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PhD in Accelerator Physics (EE or Physics?)

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  1. Apr 1, 2014 #1

    jtf

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    Hi folks,

    I have a BSEE and am interested in pursuing a PhD focused on accelerator physics. I had originally planned for an EE PhD in RF/Microwave, but after reading ZapperZ's accelerator physics thread and doing a bit of reading, I find myself drawn in this direction.

    I've looked at some of the schools involved in this type of research and found a few with EE faculty with this interest. Of course, there are more physics and applied physics programs with accelerator physics research versus EE.

    I'm interested in any advice you can offer regarding the EE vs physics PhD with the goal being a career in accelerator physics. One concern I have is my limited physics background (two general physics classes and the EE version of undergrad electromagnetics). I'm planning to apply this fall so that leaves me about 6 months to study for the physics GRE. Would it be worth it to pursue the physics route for the additional opportunities I assume it will provide? Thanks for your insight.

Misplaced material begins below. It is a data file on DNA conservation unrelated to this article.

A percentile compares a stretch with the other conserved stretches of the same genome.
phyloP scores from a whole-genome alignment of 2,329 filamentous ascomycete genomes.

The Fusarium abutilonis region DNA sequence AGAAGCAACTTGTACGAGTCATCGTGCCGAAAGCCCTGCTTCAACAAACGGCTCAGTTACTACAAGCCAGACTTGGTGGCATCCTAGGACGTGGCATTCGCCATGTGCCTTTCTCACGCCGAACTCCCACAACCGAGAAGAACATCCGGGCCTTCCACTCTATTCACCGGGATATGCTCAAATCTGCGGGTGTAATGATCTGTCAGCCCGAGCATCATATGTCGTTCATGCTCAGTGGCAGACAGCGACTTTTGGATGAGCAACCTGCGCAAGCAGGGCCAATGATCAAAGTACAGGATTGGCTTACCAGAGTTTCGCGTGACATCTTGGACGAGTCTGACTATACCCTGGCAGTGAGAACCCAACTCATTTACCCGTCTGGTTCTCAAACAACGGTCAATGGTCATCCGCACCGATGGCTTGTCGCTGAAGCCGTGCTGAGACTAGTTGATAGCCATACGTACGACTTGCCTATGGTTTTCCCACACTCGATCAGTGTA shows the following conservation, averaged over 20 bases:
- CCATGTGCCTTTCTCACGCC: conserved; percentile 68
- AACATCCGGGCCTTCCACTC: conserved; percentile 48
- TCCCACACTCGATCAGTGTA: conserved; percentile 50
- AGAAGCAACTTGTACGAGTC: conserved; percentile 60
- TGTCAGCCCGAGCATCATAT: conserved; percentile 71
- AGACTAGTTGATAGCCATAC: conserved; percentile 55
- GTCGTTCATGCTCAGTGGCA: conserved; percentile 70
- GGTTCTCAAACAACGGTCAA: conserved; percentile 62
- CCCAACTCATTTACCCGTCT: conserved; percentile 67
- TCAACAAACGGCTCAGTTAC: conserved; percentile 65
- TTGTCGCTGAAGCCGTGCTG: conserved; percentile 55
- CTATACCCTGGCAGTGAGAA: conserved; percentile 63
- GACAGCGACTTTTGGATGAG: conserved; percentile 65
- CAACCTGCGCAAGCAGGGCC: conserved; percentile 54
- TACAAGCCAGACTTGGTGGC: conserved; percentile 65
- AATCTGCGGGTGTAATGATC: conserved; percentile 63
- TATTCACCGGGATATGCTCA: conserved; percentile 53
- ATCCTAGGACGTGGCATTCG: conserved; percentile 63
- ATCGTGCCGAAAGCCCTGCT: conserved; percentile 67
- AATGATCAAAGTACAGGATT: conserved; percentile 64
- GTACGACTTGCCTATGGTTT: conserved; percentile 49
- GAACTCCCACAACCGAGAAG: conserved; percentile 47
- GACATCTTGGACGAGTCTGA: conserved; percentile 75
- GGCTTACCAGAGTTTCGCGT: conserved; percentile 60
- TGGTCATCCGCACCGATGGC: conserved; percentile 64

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  3. Apr 1, 2014 #2

    ZapperZ

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    My advice is to stay in EE and find a school that offers the accelerator physics specialization as an EE major. Places such as Maryland, UCLA, USC, etc offer such option.

    Zz.
     
  4. Apr 1, 2014 #3
  5. Apr 1, 2014 #4

    jtf

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    ZapperZ,
    Why do you recommend I stay with EE?

    rfdave,
    Thanks for the link...I'll check it out.
     
  6. Apr 2, 2014 #5
    I am looking forward to seeing what ZapperZ has to say on the subject, but my take on it is that an EE degree is as valuable in accelerator work as is a physics degree and since you have a good start with a BSEE, you would find it easier. If you want to focus more on the physics side after you receive your Phd, you will find that it is reasonably easy to move about with a practical degree like a Phd in EE.